Peter B. Kenen (November 30, 1932 – December 17, 2012) was a Senior Fellow in International Economics at the Council on Foreign Relations and Walker Professor of Economics and International Finance at Princeton University.
Kenen was born in Cleveland, Ohio in 1932, and attended The Bronx High School of Science. He earned his B.A. from Columbia University in 1954 and his Ph.D. from Harvard University in 1958. He taught at Columbia from 1957 to 1971, where he served as Chairman of the Department of Economics and was named as Provost of the University. While at Columbia, Kenen was a resident of Teaneck, New Jersey. He studied at the London School of Economics in 1957.
He was Director of the International Finance Section at Princeton from 1971 to 1999. He is best known for his work on the theory of optimum currency areas, in which he argued that groups of countries with diversified domestic production are more likely to constitute optimum currency areas than groups whose members are highly specialized. He was one of the first to advocate floating exchange rates for small countries.
Kenen’s publications include British Monetary Policy and the Balance of Payments, which won the David A. Wells Prize at Harvard; Asset Markets, Exchange Rates and Economic Integration (with Polly Allen); The Theory of Optimum Currency Areas: An Eclectic View; Managing Exchange Rates; Economic and Monetary Union in Europe; The International Financial Architecture; and International Economic and Financial Cooperation (with Jeffrey Shafer, Nigel Wicks, and Charles Wyplosz). Recent publications include Regional Monetary Integration (with Ellen E. Meade), published in 2008 (Cambridge). He edited several books, including Managing the World Economy and Understanding Interdependence, and was co editor of the two volume Handbook of International Economics. He published numerous articles in scholarly journals, many of which have been reprinted in two volumes: Essays in International Economics and Exchange Rates and the Monetary System. In 1971, he co-authored the book International Economics with Raymond Lubitz.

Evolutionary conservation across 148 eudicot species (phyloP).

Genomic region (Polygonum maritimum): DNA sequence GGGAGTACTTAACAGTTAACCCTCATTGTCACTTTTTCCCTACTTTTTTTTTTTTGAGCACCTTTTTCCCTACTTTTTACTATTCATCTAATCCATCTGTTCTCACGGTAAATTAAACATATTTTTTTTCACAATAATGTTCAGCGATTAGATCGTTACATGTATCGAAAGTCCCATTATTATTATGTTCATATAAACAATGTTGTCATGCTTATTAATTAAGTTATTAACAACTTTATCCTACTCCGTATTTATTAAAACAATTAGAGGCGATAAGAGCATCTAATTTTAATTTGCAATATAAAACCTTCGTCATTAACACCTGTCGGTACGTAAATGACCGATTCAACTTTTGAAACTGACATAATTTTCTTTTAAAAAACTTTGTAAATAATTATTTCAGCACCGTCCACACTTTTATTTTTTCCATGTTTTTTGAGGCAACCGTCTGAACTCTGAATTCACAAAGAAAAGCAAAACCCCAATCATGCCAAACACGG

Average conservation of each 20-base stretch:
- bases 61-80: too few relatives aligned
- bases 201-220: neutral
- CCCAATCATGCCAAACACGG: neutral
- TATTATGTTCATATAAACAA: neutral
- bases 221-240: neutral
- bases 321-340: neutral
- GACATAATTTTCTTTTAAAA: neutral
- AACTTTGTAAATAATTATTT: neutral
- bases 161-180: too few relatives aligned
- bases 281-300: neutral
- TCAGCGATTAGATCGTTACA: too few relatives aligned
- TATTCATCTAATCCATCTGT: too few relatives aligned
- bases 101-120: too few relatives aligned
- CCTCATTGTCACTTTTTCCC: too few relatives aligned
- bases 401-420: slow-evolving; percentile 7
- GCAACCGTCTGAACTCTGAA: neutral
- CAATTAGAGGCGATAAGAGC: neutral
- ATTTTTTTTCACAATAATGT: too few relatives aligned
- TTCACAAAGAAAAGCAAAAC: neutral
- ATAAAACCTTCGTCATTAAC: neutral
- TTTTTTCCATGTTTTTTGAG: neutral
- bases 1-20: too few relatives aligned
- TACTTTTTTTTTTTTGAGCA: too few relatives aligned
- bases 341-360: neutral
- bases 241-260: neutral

Kenen was a consultant to the Council of Economic Advisers, the Office of Management and Budget, the Federal Reserve, the International Monetary Fund, and the United States Department of the Treasury. He was a member of President Kennedy's Task Force on Foreign Economic Policy, the Review Committee on Balance of Payments Statistics, the Economic Advisory Panel of the Federal Reserve Bank of New York, the Council on Foreign Relations, and the Group of Thirty. He was President of the Eastern Economic Association in 2000-01.
He held research fellowships from the Ford Foundation, the Social Science Research Council, and the German Marshall Fund, and he was a Fellow of the Center for Advanced Study in the Behavioral Sciences, a Guggenheim Fellow, and Ford Research Professor at the University of California. In 1983-84, he was a Professorial Fellow at the Australian National University; in 1987-88, he was a Visiting Fellow at the Royal Institute of International Affairs; in 1991-92, he held the Houblon-Norman Fellowship at the Bank of England; and in 2002, he was Professorial Fellow at the Victoria University of Wellington and the Reserve Bank of New Zealand.
Kenen died on December 17th, 2012 after a battle with emphysema. He was 80 years old.
- "Peter Kenen, R.I.P. - NYTimes.com". Krugman.blogs.nytimes.com. Retrieved 2012-12-21.
- Shenker, Israel. "Columbia Names Kenen Provost; Economist Protested the S.D.S.", The New York Times, July 22, 1969. Accessed November 17, 2011. "A resident of Teaneck, N. J., Professor Kenen is married and has three children - Joanne, 11; Marc, 9, and Stephanie, 5."
- Comment: The Currency Area Problem in R.A. Mundell and A.K. Swoboda (edd.), Monetary Problems of the International Economy (Chicago, 1969), pp. 95-100. Cf. Tower, Edward, and Thomas D. Willett, The Theory of Optimum Currency Areas and Exchange-Rate Flexibility, Special Papers in International Economics no. 11, Princeton: International Finance Section, Dept. of Economics, Princeton University, 1976.